Again came the vision of the same precipice, but this time he was not climbing those malevolent, looming rocks alone. Margery was with him. Even as he watched, her foot slipped and she tumbled over the edge, catching herself only in the nick of time by grabbing the edge of the path’s ledge with both hands, and his vision-self was reaching down a hand toward her, calling out words he could not catch. They were carried away by the rising wind. The scene shifted. Margery and he were fighting against overwhelming odds, trying to fend off their enemies’ attacks. Margery fell, injured, and he limped to her side, attempting to turn aside the flood of black crows that crowded in on them. The vision changed again. His father and mother, Rheadwyn, Fortaine, Taryn, and many others belonging to the Ertraian clans were under attack from monstrous black-furred wolves. The wolves piled in on them, bringing them under. Rowan cried out, his voice one with the storm, feeding the gale. A dim figure, its face clouded by mist and shadowed by a dark hood, turned away from Rowan’s reflection in the vision, shunning him. He saw a twisted labyrinth; everyone who touched him fell. Melilana—Halbryn—his two foster brothers—even Adyn and Margery fell as though dead. He heard himself, faintly, as though from a great distance, crying out in denial, screaming in horror. The vision twisted, wrenched, turned inside out. He saw ghostly figures moving through the Cremlegge—some dark cult performing their arcane rituals. A young child was brought forward; Rowan closed his eyes. A beast—or perhaps a man—cried out as it, or he, was struck down. Rowan could not so much as move to interfere. Whatever the creature was, its blood now stained the low, ill-portended stone in the center of the Cremlegge. Rowan reached out, half-entranced, to one of the figures, his hand passing straight through it. Oddly enough, the figure reacted to him as well, flinching away from his touch. The warping threads and currents of power twisted out again and Rowan couldn’t contain his scream. It was ripped from his throat like an animal cry of pain. Now, walking around the other ghosts, who were beginning to withdraw, new ones, faintly outlined in shadow, as transparent as the others had been. Three children, fleeing in terror. Instinctively, Rowan reached out to aid them, but he could do nothing. They were not real—they were not present. Only as present as a dream. The children’s pursuers were already upon them. The youngest—a small girl—screamed. Lightning flew from the turbulent clouds above and smote among their persecutors, striking them down. They faded slowly away. More faded shouts and cries. This time, it was a group of full-grown wizards who sought refuge in the ancient circle of standing stones. However, their attackers were among them, slaying many, smiting them down as if they were no more than beasts. Rowan choked on his tears. A flash of light, and then the Wielders’ tormentors were fleeing in terror, eyes wide with madness. The unseen power of the place twisted and writhed once more, and Rowan was caught in the middle. He gasped at the churning, disorienting motions of the universal fabric. He cried out again. His grip was slipping. He was losing control.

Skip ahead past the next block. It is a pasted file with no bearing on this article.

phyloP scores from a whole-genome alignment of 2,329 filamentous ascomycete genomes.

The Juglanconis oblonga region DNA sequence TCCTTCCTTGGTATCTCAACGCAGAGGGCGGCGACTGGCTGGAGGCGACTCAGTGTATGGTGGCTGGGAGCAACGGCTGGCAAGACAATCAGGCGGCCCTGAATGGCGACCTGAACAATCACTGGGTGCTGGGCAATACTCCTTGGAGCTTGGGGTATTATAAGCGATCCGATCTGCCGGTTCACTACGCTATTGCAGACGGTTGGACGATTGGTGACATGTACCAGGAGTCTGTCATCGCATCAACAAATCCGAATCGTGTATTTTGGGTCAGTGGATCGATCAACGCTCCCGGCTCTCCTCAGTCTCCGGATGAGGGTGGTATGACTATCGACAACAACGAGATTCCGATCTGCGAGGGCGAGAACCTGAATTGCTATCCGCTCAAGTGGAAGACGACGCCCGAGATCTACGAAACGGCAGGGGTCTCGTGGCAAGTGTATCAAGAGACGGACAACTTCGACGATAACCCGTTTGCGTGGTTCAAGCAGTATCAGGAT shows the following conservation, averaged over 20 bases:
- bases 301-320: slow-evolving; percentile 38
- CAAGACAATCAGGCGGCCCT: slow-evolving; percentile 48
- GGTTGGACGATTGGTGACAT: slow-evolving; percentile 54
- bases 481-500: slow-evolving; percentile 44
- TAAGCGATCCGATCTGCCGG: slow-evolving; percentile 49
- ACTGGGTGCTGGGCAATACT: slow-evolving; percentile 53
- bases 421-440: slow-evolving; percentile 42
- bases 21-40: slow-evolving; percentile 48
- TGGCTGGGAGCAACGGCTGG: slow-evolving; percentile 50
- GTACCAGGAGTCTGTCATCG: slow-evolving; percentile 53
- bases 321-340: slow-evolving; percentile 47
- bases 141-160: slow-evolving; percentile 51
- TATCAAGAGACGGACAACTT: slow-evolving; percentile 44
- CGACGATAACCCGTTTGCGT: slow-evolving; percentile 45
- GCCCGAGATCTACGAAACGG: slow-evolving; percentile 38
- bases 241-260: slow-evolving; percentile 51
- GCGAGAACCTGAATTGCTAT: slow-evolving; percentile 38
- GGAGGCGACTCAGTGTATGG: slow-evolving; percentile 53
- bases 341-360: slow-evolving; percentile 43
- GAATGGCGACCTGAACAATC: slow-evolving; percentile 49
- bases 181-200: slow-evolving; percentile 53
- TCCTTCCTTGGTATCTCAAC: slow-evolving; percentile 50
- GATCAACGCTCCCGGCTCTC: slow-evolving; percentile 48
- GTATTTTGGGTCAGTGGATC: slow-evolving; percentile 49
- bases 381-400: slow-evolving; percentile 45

Sorry it has been so long. My life has been busy to the extreme of sanity. But I’m finally posting this again. Enjoy!